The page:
The multicenter International Working Party on Chromosomes in CLL (IWCCLL) studies examined the correlation between clinical data and genomic aberrations based on chromosome banding (19,21). A longer estimated survival time (median 15 yr) was found in the group of patients with normal karyotype compared with the group with clonal aberrations (median 7.7 yr). Moreover, a relation was found between the complexity of the karyotype and unfavorable prognosis. In the subgroup analyses of patients with specific aberrations, a correlation was found between trisomy 12 and shorter survival time; in contrast, aberrations in chromosome 13 were associated with more favorable prognoses. In multivariate analysis, however, neither the presence nor the number of chromosomal aberrations showed independent prognostic relevance.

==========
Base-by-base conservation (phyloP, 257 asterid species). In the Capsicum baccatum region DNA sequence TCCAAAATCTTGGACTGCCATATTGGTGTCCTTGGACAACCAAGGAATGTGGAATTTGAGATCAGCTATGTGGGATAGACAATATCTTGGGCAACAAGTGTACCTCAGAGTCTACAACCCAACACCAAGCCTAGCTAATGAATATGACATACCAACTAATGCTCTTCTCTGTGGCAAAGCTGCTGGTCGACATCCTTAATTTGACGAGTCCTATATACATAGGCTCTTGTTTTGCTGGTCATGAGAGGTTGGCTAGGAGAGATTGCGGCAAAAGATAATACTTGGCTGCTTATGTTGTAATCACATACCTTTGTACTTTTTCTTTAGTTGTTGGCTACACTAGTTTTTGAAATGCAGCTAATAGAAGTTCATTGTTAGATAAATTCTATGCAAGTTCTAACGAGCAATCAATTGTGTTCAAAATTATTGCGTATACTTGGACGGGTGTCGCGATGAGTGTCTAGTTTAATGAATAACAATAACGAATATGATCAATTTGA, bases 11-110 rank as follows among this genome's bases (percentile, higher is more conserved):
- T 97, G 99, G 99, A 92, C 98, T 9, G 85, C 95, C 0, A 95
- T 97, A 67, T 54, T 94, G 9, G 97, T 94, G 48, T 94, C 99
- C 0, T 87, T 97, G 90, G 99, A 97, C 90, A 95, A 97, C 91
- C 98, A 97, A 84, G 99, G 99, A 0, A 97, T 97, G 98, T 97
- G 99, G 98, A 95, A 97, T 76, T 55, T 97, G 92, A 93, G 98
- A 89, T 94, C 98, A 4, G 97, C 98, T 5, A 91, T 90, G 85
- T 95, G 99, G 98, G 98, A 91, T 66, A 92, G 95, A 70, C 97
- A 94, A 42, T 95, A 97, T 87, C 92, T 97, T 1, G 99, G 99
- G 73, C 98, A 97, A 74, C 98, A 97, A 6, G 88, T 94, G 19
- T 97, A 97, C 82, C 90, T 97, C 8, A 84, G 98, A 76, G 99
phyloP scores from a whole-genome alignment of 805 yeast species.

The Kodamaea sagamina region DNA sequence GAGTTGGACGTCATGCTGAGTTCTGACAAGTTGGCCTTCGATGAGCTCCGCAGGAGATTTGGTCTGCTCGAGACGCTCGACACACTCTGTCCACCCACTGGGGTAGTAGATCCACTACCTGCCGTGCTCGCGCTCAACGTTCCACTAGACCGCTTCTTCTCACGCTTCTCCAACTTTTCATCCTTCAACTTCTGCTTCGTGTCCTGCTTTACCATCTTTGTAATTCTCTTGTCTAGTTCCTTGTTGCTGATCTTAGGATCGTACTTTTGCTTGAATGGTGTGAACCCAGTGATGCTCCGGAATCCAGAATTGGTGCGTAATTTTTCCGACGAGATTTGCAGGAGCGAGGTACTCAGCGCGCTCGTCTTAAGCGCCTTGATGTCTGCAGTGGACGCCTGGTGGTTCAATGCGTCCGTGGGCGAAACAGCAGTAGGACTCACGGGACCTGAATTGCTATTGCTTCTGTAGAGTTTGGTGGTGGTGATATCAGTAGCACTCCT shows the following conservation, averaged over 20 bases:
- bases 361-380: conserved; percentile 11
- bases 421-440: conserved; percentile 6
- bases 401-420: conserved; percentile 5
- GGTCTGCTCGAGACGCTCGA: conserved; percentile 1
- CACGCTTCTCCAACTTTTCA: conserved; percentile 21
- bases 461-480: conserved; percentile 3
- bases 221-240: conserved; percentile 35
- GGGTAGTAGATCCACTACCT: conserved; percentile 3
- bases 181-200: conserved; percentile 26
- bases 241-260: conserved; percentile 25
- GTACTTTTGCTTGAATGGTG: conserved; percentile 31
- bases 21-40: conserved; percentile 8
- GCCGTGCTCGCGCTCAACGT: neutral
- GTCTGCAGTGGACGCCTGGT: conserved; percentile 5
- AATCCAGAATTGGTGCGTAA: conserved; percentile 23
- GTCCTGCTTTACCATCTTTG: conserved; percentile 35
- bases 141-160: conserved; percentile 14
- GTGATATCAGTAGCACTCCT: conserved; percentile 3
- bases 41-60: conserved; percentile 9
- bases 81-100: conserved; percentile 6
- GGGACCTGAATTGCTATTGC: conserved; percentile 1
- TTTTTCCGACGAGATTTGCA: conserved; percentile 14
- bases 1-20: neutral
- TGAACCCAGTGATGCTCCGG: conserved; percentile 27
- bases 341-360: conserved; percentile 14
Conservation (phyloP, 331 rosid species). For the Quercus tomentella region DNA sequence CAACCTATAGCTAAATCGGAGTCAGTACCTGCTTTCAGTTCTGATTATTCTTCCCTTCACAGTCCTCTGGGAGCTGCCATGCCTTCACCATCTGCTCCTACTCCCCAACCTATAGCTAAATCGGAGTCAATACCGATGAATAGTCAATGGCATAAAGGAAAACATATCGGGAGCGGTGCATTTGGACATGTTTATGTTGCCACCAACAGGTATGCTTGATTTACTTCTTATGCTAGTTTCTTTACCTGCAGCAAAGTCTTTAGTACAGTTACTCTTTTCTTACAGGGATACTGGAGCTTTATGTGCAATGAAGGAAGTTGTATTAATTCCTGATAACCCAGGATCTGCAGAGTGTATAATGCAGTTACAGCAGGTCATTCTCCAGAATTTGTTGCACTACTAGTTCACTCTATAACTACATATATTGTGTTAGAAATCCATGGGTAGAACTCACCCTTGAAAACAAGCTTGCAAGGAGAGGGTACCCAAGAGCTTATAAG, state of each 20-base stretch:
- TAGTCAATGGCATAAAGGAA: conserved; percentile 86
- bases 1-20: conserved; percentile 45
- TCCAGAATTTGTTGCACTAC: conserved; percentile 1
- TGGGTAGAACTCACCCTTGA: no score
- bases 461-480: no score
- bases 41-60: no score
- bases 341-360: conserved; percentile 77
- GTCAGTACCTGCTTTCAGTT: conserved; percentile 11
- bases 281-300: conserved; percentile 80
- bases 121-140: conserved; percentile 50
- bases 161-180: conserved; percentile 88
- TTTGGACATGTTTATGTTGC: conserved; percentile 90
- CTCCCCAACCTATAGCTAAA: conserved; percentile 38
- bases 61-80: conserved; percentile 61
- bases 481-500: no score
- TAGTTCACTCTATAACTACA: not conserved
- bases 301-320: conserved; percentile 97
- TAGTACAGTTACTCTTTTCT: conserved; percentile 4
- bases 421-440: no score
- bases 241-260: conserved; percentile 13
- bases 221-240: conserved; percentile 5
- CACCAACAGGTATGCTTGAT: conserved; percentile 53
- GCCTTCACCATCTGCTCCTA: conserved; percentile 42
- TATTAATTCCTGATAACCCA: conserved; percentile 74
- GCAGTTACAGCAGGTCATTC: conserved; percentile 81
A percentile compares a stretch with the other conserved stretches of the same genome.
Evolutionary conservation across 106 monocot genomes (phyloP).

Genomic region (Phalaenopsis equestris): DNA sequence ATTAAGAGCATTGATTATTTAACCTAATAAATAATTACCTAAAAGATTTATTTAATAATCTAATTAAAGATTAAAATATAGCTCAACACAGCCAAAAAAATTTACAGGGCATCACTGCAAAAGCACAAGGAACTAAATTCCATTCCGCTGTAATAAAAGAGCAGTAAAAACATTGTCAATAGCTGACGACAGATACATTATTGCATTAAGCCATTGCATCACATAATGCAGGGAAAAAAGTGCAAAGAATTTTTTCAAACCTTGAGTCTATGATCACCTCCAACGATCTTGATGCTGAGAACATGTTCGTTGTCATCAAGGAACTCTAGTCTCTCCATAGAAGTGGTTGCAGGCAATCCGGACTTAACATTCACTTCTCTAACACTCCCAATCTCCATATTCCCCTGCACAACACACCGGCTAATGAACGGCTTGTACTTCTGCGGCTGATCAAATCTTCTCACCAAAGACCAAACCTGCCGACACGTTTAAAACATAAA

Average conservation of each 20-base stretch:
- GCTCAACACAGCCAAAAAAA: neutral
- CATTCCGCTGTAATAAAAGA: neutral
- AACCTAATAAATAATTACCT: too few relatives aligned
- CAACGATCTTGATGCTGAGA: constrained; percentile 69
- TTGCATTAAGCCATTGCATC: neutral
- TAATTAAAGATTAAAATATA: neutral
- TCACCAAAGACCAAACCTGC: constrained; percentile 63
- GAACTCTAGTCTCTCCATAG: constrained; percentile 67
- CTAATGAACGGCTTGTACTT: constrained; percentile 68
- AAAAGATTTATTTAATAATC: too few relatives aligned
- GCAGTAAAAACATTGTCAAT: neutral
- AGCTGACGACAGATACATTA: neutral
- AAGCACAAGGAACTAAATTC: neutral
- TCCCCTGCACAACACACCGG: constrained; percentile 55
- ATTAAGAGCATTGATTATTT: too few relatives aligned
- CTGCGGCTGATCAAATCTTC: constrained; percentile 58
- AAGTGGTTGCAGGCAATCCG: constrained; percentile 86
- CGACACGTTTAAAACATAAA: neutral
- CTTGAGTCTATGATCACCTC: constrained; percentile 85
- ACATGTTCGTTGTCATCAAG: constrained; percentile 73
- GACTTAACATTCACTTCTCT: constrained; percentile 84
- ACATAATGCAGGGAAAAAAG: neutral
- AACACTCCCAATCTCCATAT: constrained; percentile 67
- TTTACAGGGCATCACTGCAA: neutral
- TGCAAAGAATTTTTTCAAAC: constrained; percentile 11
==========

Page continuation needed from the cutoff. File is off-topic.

Precise detection of genomic aberrations using interphase FISH provided a more reliable basis for correlations between genomic aberrations and clinical parameters in B-CLL. In an extensive FISH analysis of 325 B-CLL cases with probes for regions 3q27, 6q21, 8q24, 11q22-q23, 12q13, 13q14, 14q32, and 17p13, multivariate analysis revealed an independent prognostic relevance of genomic aberrations (9) (Fig. 5). It was found that deletion 13q14 as a single aberration was associated with long median survival times (133 mo), whereas deletions 11q22-q23 and 17p13 were associated with poor prognoses (79 and 32 mo, respectively). Intermediate survival times were found for B-CLL cases without aberrations or with trisomy 12 (111 and 114 mo, respectively) (9).
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